People often ask me how I came up with my characters and their stories in my books. In August of 2018, I published a blog post called “The Inspiring Story of Reverend George Dupee”. You can read how Lexington’s Reverend William Pratt, an abolitionist, helped raise enough money to purchase George Dupee at Cheapside, obtaining his freedom so he could return to pastor the slaves’ church. Dupee was the inspiration behind the character of the slave preacher Micah in my book Ransom My Heart. However, the details of the fictional Micah’s personal life are quite different from those of the real-life Reverend Dupee.
During a recent conversation with one of my readers, we discussed the scene in chapter one of Ransom My Heart where a Lexington minister, the fictional Leonard Thompson, attempts to purchase a teenage girl from Cheapside Auction Block. The girl had recently been manumitted (set free), but slave traders tricked her into handing over her manumission (freedom) papers and destroyed them. When the bidding goes beyond the limits of Reverend Thompson’s purse, he boldly interrupts the auctioneer and jumps up on the block to plead with the bidders and explain the girl’s situation, but to no avail. The bidding continues and she’s sold for an extravagant amount.
Below is an excerpt from the Adams County, Mississippi, Record Book which details another true-life account involving Reverend Pratt of Lexington, this time in an attempt to purchase the two teenage daughters of Nancy Lee. It is from this account that I based the above mentioned scene of the teenage girl in my book.
On August 16, 1999 in Mississippi, an article appeared in the Natchez Democrat entitled “Rare slave records found in courthouse”. It went on to say, “The records are chilling. Written in precise script on yellowing pages, they document the vital statistics of slaves brought from Kentucky to Mississippi just before the Civil War.”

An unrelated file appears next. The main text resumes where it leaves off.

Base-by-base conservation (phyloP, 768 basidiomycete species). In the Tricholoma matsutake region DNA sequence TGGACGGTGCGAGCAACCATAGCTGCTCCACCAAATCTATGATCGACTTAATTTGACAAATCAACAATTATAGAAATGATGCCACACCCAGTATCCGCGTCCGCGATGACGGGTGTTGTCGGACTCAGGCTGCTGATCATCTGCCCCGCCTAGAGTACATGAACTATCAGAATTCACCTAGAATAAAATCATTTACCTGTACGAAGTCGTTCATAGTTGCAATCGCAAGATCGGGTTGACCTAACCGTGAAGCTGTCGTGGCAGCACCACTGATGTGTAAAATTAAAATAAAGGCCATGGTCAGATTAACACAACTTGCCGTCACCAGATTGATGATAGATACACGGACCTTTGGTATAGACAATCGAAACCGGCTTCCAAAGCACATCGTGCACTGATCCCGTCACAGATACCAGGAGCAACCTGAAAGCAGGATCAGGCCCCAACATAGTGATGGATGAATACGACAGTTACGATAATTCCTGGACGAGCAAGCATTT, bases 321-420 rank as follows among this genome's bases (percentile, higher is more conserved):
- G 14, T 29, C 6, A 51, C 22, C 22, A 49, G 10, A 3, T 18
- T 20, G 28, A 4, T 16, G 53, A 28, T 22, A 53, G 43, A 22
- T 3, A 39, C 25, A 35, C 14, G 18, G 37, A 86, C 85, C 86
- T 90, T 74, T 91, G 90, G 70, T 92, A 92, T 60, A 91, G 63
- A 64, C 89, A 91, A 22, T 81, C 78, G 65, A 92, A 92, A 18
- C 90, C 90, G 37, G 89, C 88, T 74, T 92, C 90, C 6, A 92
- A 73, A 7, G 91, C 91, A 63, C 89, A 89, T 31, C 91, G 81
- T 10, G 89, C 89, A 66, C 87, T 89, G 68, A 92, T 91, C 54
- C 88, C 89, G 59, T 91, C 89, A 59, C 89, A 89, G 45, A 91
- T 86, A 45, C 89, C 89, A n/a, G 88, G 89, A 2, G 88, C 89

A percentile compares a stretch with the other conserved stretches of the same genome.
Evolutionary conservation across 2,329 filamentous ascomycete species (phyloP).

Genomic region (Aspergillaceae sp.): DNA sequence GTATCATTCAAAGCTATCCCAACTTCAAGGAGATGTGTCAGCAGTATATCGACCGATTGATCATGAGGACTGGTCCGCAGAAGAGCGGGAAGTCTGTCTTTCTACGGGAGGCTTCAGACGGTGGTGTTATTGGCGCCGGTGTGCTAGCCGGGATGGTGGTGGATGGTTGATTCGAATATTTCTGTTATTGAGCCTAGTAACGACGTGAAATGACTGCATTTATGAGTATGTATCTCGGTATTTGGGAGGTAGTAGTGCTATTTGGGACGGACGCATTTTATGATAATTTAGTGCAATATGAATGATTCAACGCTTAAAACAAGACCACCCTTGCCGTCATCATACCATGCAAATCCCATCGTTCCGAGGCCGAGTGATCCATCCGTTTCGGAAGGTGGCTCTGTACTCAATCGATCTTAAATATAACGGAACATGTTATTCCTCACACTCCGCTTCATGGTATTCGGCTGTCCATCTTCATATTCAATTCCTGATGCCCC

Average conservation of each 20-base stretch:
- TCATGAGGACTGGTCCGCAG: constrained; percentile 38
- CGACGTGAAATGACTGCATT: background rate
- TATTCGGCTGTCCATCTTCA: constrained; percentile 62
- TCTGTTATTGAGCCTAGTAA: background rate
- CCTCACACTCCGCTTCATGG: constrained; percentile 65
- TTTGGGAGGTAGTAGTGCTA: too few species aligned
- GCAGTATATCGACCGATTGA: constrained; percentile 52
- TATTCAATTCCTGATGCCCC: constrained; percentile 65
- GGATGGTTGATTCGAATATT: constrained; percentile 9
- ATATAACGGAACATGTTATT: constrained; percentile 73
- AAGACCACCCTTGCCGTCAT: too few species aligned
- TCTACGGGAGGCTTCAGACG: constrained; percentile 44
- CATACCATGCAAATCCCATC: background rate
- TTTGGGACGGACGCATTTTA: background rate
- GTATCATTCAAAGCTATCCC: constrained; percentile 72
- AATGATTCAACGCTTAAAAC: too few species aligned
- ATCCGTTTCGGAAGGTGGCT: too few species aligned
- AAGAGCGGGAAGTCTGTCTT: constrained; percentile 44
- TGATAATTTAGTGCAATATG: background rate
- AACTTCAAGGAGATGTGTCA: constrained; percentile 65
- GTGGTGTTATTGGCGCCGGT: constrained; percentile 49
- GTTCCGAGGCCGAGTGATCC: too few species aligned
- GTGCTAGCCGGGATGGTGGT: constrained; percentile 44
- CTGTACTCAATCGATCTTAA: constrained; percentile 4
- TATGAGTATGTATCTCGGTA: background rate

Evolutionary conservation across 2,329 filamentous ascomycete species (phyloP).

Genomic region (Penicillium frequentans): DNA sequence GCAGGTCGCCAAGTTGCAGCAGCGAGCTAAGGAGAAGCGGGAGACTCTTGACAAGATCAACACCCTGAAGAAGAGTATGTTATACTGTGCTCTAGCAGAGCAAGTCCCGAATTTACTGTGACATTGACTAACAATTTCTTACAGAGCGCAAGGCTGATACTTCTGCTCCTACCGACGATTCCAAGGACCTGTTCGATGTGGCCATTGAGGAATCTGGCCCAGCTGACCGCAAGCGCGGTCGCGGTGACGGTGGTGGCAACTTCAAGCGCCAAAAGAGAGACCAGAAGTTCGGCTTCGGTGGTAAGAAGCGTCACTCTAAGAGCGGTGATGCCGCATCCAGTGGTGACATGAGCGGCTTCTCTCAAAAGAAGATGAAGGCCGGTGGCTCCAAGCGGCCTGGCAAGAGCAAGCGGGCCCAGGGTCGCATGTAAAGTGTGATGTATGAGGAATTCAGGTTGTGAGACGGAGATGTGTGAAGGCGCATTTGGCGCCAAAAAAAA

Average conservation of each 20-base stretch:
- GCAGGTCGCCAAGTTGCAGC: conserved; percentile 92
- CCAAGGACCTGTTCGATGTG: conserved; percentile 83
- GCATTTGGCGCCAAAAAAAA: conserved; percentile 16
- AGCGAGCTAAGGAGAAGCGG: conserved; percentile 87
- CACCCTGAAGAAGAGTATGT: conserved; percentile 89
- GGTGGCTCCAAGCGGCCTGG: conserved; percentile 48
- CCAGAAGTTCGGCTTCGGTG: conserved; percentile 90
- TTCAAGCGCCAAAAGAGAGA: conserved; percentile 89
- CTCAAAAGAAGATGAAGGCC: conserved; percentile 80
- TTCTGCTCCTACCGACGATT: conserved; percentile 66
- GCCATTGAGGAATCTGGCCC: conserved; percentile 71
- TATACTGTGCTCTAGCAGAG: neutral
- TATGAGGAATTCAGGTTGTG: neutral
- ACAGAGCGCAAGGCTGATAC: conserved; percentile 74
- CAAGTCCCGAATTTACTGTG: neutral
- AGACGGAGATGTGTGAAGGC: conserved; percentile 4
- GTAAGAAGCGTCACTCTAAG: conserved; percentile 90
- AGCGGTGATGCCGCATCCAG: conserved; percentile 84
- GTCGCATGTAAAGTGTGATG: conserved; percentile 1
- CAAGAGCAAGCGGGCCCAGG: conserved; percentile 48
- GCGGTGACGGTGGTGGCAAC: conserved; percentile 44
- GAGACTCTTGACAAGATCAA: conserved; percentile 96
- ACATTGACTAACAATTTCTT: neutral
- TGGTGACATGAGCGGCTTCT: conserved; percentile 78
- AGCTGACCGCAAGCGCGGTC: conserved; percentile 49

Reverend Pratt Tries to save girl being sold at Cheapside
“In 1860, William M. Pratt, minister of the First Baptist Church of Lexington was asked to help in the desperate situation of a member of their associated church the First African Baptist Church. Nancy Lee, a slave, had two daughters about to be sent to the slave traders’ auction block and sold south. Her husband Tony Lee, a free black, had succeeded in purchasing their two daughters freedom and had turned the papers over to her just before his death. Slave traders seeing great profit to be made in selling her two daughters had visited Nancy and tricked her into handing over the manumission papers which they then destroyed. Pratt agreed to help. Nancy’s daughters went to the auction block at the Cheapside slave market near the court house on “County Court Day”, February 13, 1860. Pratt began bidding on Nancy’s first daughter but the price quickly reached one thousand dollars. He jumped up on the auction block and explained the situation to the crowd and begged them to withdraw from any more bidding. But the slave traders resumed the bidding and ran the price up to $1,700, an amount Pratt and his church members could not afford. She was sold to a slave trading firm run by Silas Marshall, mentioned often in the ‘Record Book’, who operated with his brother out of an office on Main Street opposite the Phoenix Hotel in downtown Lexington. Nancy’s second daughter was sold in the same way for $1600.”
Those who are familiar with what happened in the first chapter of Ransom My Heart will see right away how the historical sale of Nancy Lee’s daughters and Reverend Pratt’s attempt to purchase them influenced my writing for the fictional Leonard Thompson and the fictional girl named Lottie. If you haven’t yet read Ransom My Heart, you will enjoy following this story line—intricately woven into the main story—and discover what becomes of Lottie. Read it on Kindle for 99 cents or paperback for $9.99. Available on Amazon.
Character Inspiration — No Comments
HTML tags allowed in your comment: <a href="" title=""> <abbr title=""> <acronym title=""> <b> <blockquote cite=""> <cite> <code> <del datetime=""> <em> <i> <q cite=""> <s> <strike> <strong>